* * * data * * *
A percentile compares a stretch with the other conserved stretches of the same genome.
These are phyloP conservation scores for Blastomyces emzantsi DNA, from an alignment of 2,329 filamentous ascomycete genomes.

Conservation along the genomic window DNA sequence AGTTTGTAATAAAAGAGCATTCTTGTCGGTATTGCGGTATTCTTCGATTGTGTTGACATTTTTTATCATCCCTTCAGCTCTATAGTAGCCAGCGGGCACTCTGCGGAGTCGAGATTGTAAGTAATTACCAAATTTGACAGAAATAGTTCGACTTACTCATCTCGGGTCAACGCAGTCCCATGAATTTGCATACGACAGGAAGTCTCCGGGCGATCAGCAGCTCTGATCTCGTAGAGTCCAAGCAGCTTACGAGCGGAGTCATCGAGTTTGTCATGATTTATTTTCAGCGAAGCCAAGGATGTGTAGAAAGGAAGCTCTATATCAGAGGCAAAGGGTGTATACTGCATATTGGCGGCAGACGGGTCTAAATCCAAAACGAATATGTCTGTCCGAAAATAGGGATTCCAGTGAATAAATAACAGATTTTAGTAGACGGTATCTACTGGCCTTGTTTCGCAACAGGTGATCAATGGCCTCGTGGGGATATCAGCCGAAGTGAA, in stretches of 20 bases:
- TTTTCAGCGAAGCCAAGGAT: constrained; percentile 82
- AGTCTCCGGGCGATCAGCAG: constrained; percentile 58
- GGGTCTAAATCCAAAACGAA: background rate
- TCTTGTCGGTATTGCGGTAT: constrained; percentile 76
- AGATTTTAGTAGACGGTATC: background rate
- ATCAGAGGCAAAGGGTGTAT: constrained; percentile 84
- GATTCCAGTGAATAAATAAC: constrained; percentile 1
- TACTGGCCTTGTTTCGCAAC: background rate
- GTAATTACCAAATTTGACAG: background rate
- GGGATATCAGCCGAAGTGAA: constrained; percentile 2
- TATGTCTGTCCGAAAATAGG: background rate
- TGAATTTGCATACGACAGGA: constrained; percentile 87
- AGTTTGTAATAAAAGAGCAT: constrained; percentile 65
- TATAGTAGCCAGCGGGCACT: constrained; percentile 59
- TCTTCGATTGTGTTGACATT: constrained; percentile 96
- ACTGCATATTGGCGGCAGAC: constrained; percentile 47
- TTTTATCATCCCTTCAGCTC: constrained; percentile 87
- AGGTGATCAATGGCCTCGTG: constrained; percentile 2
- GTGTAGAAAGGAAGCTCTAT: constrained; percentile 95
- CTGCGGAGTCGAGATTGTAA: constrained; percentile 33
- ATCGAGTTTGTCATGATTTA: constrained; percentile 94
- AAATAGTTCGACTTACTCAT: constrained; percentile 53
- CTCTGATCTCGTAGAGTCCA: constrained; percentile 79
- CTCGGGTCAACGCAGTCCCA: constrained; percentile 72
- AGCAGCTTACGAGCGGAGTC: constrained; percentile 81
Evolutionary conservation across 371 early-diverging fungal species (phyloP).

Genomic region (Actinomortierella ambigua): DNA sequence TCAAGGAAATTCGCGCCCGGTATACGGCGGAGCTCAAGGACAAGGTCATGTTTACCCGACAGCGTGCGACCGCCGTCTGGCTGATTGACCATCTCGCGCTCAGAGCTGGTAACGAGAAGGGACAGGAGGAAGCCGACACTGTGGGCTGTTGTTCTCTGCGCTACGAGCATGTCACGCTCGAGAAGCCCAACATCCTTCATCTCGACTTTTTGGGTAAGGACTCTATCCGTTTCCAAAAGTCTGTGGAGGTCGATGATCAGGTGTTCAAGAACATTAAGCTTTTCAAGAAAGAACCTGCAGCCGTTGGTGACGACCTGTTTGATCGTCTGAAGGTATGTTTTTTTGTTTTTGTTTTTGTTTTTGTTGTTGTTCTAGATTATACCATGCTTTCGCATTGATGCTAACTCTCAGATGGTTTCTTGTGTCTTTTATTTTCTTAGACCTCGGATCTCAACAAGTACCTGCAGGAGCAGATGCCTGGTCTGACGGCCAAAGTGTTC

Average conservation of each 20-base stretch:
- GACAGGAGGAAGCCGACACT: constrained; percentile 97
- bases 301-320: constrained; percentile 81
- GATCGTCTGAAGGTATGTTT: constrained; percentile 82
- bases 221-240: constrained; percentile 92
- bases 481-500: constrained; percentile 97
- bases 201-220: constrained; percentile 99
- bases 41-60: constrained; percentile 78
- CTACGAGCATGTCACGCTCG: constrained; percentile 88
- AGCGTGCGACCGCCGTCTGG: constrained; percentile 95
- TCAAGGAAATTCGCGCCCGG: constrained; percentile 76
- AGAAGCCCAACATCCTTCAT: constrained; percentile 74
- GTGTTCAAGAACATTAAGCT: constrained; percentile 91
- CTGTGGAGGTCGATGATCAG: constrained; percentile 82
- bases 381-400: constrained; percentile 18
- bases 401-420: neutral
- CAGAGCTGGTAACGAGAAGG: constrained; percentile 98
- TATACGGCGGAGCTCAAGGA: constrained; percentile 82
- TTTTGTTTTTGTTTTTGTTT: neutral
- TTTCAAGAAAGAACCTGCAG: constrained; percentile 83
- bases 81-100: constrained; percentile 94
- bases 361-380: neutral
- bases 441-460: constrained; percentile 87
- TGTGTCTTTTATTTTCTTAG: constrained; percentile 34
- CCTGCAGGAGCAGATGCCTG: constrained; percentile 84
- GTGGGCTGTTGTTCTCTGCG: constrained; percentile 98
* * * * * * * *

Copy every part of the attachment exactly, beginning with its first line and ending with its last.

A percentile compares a stretch with the other conserved stretches of the same genome.
These are phyloP conservation scores for Blastomyces emzantsi DNA, from an alignment of 2,329 filamentous ascomycete genomes.

Conservation along the genomic window DNA sequence AGTTTGTAATAAAAGAGCATTCTTGTCGGTATTGCGGTATTCTTCGATTGTGTTGACATTTTTTATCATCCCTTCAGCTCTATAGTAGCCAGCGGGCACTCTGCGGAGTCGAGATTGTAAGTAATTACCAAATTTGACAGAAATAGTTCGACTTACTCATCTCGGGTCAACGCAGTCCCATGAATTTGCATACGACAGGAAGTCTCCGGGCGATCAGCAGCTCTGATCTCGTAGAGTCCAAGCAGCTTACGAGCGGAGTCATCGAGTTTGTCATGATTTATTTTCAGCGAAGCCAAGGATGTGTAGAAAGGAAGCTCTATATCAGAGGCAAAGGGTGTATACTGCATATTGGCGGCAGACGGGTCTAAATCCAAAACGAATATGTCTGTCCGAAAATAGGGATTCCAGTGAATAAATAACAGATTTTAGTAGACGGTATCTACTGGCCTTGTTTCGCAACAGGTGATCAATGGCCTCGTGGGGATATCAGCCGAAGTGAA, in stretches of 20 bases:
- TTTTCAGCGAAGCCAAGGAT: constrained; percentile 82
- AGTCTCCGGGCGATCAGCAG: constrained; percentile 58
- GGGTCTAAATCCAAAACGAA: background rate
- TCTTGTCGGTATTGCGGTAT: constrained; percentile 76
- AGATTTTAGTAGACGGTATC: background rate
- ATCAGAGGCAAAGGGTGTAT: constrained; percentile 84
- GATTCCAGTGAATAAATAAC: constrained; percentile 1
- TACTGGCCTTGTTTCGCAAC: background rate
- GTAATTACCAAATTTGACAG: background rate
- GGGATATCAGCCGAAGTGAA: constrained; percentile 2
- TATGTCTGTCCGAAAATAGG: background rate
- TGAATTTGCATACGACAGGA: constrained; percentile 87
- AGTTTGTAATAAAAGAGCAT: constrained; percentile 65
- TATAGTAGCCAGCGGGCACT: constrained; percentile 59
- TCTTCGATTGTGTTGACATT: constrained; percentile 96
- ACTGCATATTGGCGGCAGAC: constrained; percentile 47
- TTTTATCATCCCTTCAGCTC: constrained; percentile 87
- AGGTGATCAATGGCCTCGTG: constrained; percentile 2
- GTGTAGAAAGGAAGCTCTAT: constrained; percentile 95
- CTGCGGAGTCGAGATTGTAA: constrained; percentile 33
- ATCGAGTTTGTCATGATTTA: constrained; percentile 94
- AAATAGTTCGACTTACTCAT: constrained; percentile 53
- CTCTGATCTCGTAGAGTCCA: constrained; percentile 79
- CTCGGGTCAACGCAGTCCCA: constrained; percentile 72
- AGCAGCTTACGAGCGGAGTC: constrained; percentile 81
Evolutionary conservation across 371 early-diverging fungal species (phyloP).

Genomic region (Actinomortierella ambigua): DNA sequence TCAAGGAAATTCGCGCCCGGTATACGGCGGAGCTCAAGGACAAGGTCATGTTTACCCGACAGCGTGCGACCGCCGTCTGGCTGATTGACCATCTCGCGCTCAGAGCTGGTAACGAGAAGGGACAGGAGGAAGCCGACACTGTGGGCTGTTGTTCTCTGCGCTACGAGCATGTCACGCTCGAGAAGCCCAACATCCTTCATCTCGACTTTTTGGGTAAGGACTCTATCCGTTTCCAAAAGTCTGTGGAGGTCGATGATCAGGTGTTCAAGAACATTAAGCTTTTCAAGAAAGAACCTGCAGCCGTTGGTGACGACCTGTTTGATCGTCTGAAGGTATGTTTTTTTGTTTTTGTTTTTGTTTTTGTTGTTGTTCTAGATTATACCATGCTTTCGCATTGATGCTAACTCTCAGATGGTTTCTTGTGTCTTTTATTTTCTTAGACCTCGGATCTCAACAAGTACCTGCAGGAGCAGATGCCTGGTCTGACGGCCAAAGTGTTC

Average conservation of each 20-base stretch:
- GACAGGAGGAAGCCGACACT: constrained; percentile 97
- bases 301-320: constrained; percentile 81
- GATCGTCTGAAGGTATGTTT: constrained; percentile 82
- bases 221-240: constrained; percentile 92
- bases 481-500: constrained; percentile 97
- bases 201-220: constrained; percentile 99
- bases 41-60: constrained; percentile 78
- CTACGAGCATGTCACGCTCG: constrained; percentile 88
- AGCGTGCGACCGCCGTCTGG: constrained; percentile 95
- TCAAGGAAATTCGCGCCCGG: constrained; percentile 76
- AGAAGCCCAACATCCTTCAT: constrained; percentile 74
- GTGTTCAAGAACATTAAGCT: constrained; percentile 91
- CTGTGGAGGTCGATGATCAG: constrained; percentile 82
- bases 381-400: constrained; percentile 18
- bases 401-420: neutral
- CAGAGCTGGTAACGAGAAGG: constrained; percentile 98
- TATACGGCGGAGCTCAAGGA: constrained; percentile 82
- TTTTGTTTTTGTTTTTGTTT: neutral
- TTTCAAGAAAGAACCTGCAG: constrained; percentile 83
- bases 81-100: constrained; percentile 94
- bases 361-380: neutral
- bases 441-460: constrained; percentile 87
- TGTGTCTTTTATTTTCTTAG: constrained; percentile 34
- CCTGCAGGAGCAGATGCCTG: constrained; percentile 84
- GTGGGCTGTTGTTCTCTGCG: constrained; percentile 98